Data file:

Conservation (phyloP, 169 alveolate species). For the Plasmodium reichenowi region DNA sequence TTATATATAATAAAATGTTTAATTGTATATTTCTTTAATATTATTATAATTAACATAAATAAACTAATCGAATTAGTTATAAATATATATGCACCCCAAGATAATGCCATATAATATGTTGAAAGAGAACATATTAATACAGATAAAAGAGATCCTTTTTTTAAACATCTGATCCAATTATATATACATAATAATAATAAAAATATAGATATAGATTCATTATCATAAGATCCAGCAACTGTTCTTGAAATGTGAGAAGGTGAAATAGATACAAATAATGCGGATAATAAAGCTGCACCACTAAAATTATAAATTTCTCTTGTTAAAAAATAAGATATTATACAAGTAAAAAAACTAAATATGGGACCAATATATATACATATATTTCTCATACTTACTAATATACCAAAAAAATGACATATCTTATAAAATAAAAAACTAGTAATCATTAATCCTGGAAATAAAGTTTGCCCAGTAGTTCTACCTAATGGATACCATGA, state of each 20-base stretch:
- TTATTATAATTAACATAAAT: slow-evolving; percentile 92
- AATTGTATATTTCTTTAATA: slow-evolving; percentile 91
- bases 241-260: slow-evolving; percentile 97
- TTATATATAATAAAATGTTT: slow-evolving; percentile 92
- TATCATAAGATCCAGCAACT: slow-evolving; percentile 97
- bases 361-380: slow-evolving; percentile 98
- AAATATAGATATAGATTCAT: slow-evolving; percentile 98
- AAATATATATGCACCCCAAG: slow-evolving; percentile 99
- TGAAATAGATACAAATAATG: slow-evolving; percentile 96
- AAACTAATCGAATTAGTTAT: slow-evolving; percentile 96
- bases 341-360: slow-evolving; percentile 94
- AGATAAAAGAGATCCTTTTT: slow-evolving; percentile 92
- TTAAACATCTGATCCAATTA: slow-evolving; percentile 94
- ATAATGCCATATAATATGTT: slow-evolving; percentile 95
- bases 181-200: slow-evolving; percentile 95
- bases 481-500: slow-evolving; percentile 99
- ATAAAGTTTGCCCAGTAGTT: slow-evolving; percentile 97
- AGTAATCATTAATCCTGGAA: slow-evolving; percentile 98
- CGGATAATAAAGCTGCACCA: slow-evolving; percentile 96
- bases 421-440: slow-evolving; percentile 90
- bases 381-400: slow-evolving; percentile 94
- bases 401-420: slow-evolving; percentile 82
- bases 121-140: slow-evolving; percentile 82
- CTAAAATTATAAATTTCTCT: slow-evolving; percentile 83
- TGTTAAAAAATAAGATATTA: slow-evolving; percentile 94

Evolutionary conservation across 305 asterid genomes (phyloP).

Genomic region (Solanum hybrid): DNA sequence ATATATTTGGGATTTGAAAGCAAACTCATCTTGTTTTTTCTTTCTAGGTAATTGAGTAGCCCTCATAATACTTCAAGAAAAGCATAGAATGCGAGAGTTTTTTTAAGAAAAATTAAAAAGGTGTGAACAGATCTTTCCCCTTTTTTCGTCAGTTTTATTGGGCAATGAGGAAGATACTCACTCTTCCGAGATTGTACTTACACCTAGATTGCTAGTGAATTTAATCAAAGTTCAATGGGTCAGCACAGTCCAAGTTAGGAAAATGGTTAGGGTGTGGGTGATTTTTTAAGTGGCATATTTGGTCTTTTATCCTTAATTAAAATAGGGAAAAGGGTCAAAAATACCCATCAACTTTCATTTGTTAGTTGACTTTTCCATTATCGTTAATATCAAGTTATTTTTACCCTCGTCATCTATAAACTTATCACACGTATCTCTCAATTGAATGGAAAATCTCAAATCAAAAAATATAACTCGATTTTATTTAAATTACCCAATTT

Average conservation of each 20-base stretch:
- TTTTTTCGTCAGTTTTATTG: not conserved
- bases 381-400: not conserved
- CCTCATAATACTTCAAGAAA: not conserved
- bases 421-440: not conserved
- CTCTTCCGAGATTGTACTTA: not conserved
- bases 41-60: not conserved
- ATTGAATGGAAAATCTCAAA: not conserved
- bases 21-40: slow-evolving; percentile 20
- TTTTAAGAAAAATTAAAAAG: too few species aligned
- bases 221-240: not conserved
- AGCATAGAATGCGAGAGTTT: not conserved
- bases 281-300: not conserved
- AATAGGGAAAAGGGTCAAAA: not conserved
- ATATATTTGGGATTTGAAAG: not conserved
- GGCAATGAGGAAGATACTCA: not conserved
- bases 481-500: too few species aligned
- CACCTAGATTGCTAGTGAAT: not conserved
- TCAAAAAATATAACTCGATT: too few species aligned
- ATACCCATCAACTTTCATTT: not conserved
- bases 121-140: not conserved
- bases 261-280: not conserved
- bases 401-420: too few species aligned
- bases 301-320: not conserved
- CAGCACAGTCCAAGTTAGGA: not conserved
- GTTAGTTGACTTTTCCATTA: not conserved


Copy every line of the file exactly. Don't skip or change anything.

Conservation (phyloP, 169 alveolate species). For the Plasmodium reichenowi region DNA sequence TTATATATAATAAAATGTTTAATTGTATATTTCTTTAATATTATTATAATTAACATAAATAAACTAATCGAATTAGTTATAAATATATATGCACCCCAAGATAATGCCATATAATATGTTGAAAGAGAACATATTAATACAGATAAAAGAGATCCTTTTTTTAAACATCTGATCCAATTATATATACATAATAATAATAAAAATATAGATATAGATTCATTATCATAAGATCCAGCAACTGTTCTTGAAATGTGAGAAGGTGAAATAGATACAAATAATGCGGATAATAAAGCTGCACCACTAAAATTATAAATTTCTCTTGTTAAAAAATAAGATATTATACAAGTAAAAAAACTAAATATGGGACCAATATATATACATATATTTCTCATACTTACTAATATACCAAAAAAATGACATATCTTATAAAATAAAAAACTAGTAATCATTAATCCTGGAAATAAAGTTTGCCCAGTAGTTCTACCTAATGGATACCATGA, state of each 20-base stretch:
- TTATTATAATTAACATAAAT: slow-evolving; percentile 92
- AATTGTATATTTCTTTAATA: slow-evolving; percentile 91
- bases 241-260: slow-evolving; percentile 97
- TTATATATAATAAAATGTTT: slow-evolving; percentile 92
- TATCATAAGATCCAGCAACT: slow-evolving; percentile 97
- bases 361-380: slow-evolving; percentile 98
- AAATATAGATATAGATTCAT: slow-evolving; percentile 98
- AAATATATATGCACCCCAAG: slow-evolving; percentile 99
- TGAAATAGATACAAATAATG: slow-evolving; percentile 96
- AAACTAATCGAATTAGTTAT: slow-evolving; percentile 96
- bases 341-360: slow-evolving; percentile 94
- AGATAAAAGAGATCCTTTTT: slow-evolving; percentile 92
- TTAAACATCTGATCCAATTA: slow-evolving; percentile 94
- ATAATGCCATATAATATGTT: slow-evolving; percentile 95
- bases 181-200: slow-evolving; percentile 95
- bases 481-500: slow-evolving; percentile 99
- ATAAAGTTTGCCCAGTAGTT: slow-evolving; percentile 97
- AGTAATCATTAATCCTGGAA: slow-evolving; percentile 98
- CGGATAATAAAGCTGCACCA: slow-evolving; percentile 96
- bases 421-440: slow-evolving; percentile 90
- bases 381-400: slow-evolving; percentile 94
- bases 401-420: slow-evolving; percentile 82
- bases 121-140: slow-evolving; percentile 82
- CTAAAATTATAAATTTCTCT: slow-evolving; percentile 83
- TGTTAAAAAATAAGATATTA: slow-evolving; percentile 94

Evolutionary conservation across 305 asterid genomes (phyloP).

Genomic region (Solanum hybrid): DNA sequence ATATATTTGGGATTTGAAAGCAAACTCATCTTGTTTTTTCTTTCTAGGTAATTGAGTAGCCCTCATAATACTTCAAGAAAAGCATAGAATGCGAGAGTTTTTTTAAGAAAAATTAAAAAGGTGTGAACAGATCTTTCCCCTTTTTTCGTCAGTTTTATTGGGCAATGAGGAAGATACTCACTCTTCCGAGATTGTACTTACACCTAGATTGCTAGTGAATTTAATCAAAGTTCAATGGGTCAGCACAGTCCAAGTTAGGAAAATGGTTAGGGTGTGGGTGATTTTTTAAGTGGCATATTTGGTCTTTTATCCTTAATTAAAATAGGGAAAAGGGTCAAAAATACCCATCAACTTTCATTTGTTAGTTGACTTTTCCATTATCGTTAATATCAAGTTATTTTTACCCTCGTCATCTATAAACTTATCACACGTATCTCTCAATTGAATGGAAAATCTCAAATCAAAAAATATAACTCGATTTTATTTAAATTACCCAATTT

Average conservation of each 20-base stretch:
- TTTTTTCGTCAGTTTTATTG: not conserved
- bases 381-400: not conserved
- CCTCATAATACTTCAAGAAA: not conserved
- bases 421-440: not conserved
- CTCTTCCGAGATTGTACTTA: not conserved
- bases 41-60: not conserved
- ATTGAATGGAAAATCTCAAA: not conserved
- bases 21-40: slow-evolving; percentile 20
- TTTTAAGAAAAATTAAAAAG: too few species aligned
- bases 221-240: not conserved
- AGCATAGAATGCGAGAGTTT: not conserved
- bases 281-300: not conserved
- AATAGGGAAAAGGGTCAAAA: not conserved
- ATATATTTGGGATTTGAAAG: not conserved
- GGCAATGAGGAAGATACTCA: not conserved
- bases 481-500: too few species aligned
- CACCTAGATTGCTAGTGAAT: not conserved
- TCAAAAAATATAACTCGATT: too few species aligned
- ATACCCATCAACTTTCATTT: not conserved
- bases 121-140: not conserved
- bases 261-280: not conserved
- bases 401-420: too few species aligned
- bases 301-320: not conserved
- CAGCACAGTCCAAGTTAGGA: not conserved
- GTTAGTTGACTTTTCCATTA: not conserved